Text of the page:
Jackson Maynard starts with games from an external source, whether that’s a customer’s idea for a game, or a game that we’ve licensed to adapt for mobile/social.
Let’s use Linear as an example. Linear is a tabletop board game we’ve licensed from Catalyst Game Labs for many reasons—fun game, great company, great collaborators — but a big reason we chose to work on Linear was that we knew we could make a single player version and still be the same Linear.
Our goals when we adapted Linear were simple: we wanted to offer both a single-player version as well as a multiplayer version because this allows us to satisfy more than one type of play style. We believe that If we can satisfy the players who want to play for achievement, for camaraderie, for diversion and for fun, all within the same game, playing something challenging, we’re doing what we set out to do – offer a tabletop-like game experience.
A mobile phone game, and to a lesser degree a tablet or a PC app, has to stand up to a lot of interruptions during play. You play it, but can suddenly shut it off, then resume it later on with little loss in progress or interaction. Think of playing Angry Birds. Generally people don’t ‘sit down’ to play Angry Birds, they play it whenever they have a bit of free time to spare. Angry Birds for 5 minutes early for a meeting. Angry Birds for 10 minutes while waiting in line at the post office. I call it interstitial play.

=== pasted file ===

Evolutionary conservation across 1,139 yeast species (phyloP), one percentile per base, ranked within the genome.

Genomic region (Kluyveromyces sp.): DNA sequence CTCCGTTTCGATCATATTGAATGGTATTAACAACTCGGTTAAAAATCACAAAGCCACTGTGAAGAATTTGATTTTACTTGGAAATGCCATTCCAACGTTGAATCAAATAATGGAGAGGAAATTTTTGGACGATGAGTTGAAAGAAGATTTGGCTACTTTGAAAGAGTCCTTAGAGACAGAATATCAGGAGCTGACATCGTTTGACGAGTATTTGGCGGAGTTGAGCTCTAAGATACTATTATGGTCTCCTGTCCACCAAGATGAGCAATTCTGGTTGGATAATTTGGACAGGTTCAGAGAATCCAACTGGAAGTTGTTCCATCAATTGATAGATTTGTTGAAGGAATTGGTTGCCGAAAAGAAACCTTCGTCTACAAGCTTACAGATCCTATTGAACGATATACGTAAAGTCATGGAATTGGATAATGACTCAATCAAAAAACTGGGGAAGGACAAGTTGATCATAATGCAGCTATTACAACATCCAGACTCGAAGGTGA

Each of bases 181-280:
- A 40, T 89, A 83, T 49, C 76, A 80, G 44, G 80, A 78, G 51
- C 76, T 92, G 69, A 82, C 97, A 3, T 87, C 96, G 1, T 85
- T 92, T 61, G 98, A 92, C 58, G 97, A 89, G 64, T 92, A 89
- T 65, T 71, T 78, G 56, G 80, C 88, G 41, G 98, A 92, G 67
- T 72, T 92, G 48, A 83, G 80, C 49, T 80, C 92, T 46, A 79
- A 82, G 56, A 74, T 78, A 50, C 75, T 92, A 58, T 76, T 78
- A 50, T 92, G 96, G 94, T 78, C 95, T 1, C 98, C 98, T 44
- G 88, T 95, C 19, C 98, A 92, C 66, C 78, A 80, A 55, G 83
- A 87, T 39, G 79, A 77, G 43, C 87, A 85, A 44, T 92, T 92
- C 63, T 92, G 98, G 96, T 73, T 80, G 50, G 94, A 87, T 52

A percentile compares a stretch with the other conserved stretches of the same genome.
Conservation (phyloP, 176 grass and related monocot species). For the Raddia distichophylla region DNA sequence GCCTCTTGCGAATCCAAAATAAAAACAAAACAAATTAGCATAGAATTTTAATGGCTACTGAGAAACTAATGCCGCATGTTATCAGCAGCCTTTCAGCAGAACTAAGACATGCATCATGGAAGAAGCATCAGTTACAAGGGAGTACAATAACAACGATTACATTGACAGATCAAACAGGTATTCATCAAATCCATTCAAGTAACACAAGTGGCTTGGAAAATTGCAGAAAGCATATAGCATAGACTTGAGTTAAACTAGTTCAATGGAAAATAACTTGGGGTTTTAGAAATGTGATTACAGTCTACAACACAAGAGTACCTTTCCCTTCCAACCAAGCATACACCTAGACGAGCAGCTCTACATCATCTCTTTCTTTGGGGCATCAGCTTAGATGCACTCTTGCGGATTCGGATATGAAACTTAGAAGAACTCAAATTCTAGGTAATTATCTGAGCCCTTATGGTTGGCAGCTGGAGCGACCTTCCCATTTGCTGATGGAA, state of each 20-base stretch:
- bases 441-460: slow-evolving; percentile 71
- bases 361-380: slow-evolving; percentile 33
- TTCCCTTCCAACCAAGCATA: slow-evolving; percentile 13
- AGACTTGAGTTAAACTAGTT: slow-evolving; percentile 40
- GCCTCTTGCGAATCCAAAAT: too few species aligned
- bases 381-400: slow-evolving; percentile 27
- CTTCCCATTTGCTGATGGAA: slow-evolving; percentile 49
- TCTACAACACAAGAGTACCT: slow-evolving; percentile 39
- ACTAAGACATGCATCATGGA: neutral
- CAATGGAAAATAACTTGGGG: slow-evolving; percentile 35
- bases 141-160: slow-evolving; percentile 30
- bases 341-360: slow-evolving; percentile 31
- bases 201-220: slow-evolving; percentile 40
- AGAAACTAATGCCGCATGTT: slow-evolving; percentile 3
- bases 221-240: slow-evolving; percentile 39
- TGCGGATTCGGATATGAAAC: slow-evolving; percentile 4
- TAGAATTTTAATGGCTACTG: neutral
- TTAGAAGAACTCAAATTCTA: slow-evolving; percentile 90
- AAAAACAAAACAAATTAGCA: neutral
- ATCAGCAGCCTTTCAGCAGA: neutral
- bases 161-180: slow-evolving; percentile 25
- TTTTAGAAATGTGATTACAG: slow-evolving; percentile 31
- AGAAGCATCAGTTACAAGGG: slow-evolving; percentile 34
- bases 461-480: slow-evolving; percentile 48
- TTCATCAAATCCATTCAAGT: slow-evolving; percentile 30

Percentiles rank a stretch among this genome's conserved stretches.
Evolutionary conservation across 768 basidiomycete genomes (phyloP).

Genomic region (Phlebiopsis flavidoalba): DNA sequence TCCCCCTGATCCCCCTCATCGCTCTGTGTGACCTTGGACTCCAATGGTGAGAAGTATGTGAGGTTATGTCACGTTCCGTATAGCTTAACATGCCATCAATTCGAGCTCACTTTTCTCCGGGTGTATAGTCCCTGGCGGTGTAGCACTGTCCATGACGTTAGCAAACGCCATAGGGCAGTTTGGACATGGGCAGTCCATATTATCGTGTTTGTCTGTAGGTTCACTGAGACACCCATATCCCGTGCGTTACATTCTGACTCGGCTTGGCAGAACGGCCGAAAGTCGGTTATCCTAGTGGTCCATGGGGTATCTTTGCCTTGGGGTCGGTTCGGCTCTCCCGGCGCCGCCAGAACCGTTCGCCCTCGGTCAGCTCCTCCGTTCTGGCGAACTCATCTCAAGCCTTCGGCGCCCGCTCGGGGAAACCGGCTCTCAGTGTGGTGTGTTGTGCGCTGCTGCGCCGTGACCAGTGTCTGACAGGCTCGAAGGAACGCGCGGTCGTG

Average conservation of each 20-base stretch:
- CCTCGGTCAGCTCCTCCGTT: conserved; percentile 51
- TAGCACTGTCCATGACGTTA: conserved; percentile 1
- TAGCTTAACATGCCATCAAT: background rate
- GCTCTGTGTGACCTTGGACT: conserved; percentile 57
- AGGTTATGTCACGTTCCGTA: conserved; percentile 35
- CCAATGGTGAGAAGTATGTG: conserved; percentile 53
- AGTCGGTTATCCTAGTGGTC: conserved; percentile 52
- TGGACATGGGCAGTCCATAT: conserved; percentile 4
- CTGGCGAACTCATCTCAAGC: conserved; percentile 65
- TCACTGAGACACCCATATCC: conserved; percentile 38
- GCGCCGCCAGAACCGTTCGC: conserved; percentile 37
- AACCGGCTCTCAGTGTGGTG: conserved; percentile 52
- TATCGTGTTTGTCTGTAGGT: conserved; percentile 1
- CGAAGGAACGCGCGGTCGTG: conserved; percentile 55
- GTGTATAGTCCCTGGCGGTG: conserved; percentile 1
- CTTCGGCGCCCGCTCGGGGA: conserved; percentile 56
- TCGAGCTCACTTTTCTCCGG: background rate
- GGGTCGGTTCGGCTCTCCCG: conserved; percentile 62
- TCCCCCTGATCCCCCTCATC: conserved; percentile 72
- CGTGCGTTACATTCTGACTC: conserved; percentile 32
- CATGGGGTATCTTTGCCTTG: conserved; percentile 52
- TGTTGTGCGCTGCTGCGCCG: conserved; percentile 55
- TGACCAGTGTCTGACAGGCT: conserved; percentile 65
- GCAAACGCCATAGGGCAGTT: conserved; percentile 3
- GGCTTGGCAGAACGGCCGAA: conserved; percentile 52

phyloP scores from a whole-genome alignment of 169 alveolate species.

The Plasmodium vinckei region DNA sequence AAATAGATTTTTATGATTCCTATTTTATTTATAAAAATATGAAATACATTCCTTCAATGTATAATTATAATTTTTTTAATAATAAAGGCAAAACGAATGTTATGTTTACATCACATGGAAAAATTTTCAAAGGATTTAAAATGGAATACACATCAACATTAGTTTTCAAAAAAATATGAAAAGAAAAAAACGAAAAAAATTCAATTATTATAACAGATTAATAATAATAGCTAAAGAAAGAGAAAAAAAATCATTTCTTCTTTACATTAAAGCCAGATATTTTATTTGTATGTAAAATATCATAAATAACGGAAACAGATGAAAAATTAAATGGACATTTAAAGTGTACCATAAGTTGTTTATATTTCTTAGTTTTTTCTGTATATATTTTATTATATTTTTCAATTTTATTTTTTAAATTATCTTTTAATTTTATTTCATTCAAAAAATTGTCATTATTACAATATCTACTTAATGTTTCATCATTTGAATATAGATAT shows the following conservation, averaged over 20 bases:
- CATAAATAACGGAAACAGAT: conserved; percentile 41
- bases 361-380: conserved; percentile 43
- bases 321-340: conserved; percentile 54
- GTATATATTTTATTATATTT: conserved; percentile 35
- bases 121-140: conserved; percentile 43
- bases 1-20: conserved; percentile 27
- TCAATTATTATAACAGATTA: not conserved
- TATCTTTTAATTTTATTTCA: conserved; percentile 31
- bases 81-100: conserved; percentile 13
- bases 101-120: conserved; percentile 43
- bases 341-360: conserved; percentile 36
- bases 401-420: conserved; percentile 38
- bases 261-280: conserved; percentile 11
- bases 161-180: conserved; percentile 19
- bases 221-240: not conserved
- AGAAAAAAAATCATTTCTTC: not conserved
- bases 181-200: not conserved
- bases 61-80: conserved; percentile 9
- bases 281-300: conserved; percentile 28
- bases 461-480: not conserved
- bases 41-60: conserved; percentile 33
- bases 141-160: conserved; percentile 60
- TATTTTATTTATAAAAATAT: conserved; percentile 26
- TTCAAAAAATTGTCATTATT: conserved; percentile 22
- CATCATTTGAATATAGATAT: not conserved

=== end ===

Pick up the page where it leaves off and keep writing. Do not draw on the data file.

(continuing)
Incidentally, I believe that this is why Words with Friends is so successful for Zynga – you can play it for a few minutes but still share a game experience with someone, something I call episodic multiplayer, but can also be thought of as interstitial play – you can play it between things.
Contrast this to tabletop. Tabletop games aren’t often designed for stopping play then immediately resuming later. They’re designed to be played for a set interval of time, generally between 15 to 90 minutes. They’re also designed to be played by multiple people. A gathering, and the gathering is understood to be the primary focus of these folks. The game designer doesn’t really imagine that they need to compete for your attention, and the game’s design rewards attention often as much as interaction. As a result, players feel closer to the game and to each other, and the closeness of the experience adds to the game experience. We like this a lot about tabletop.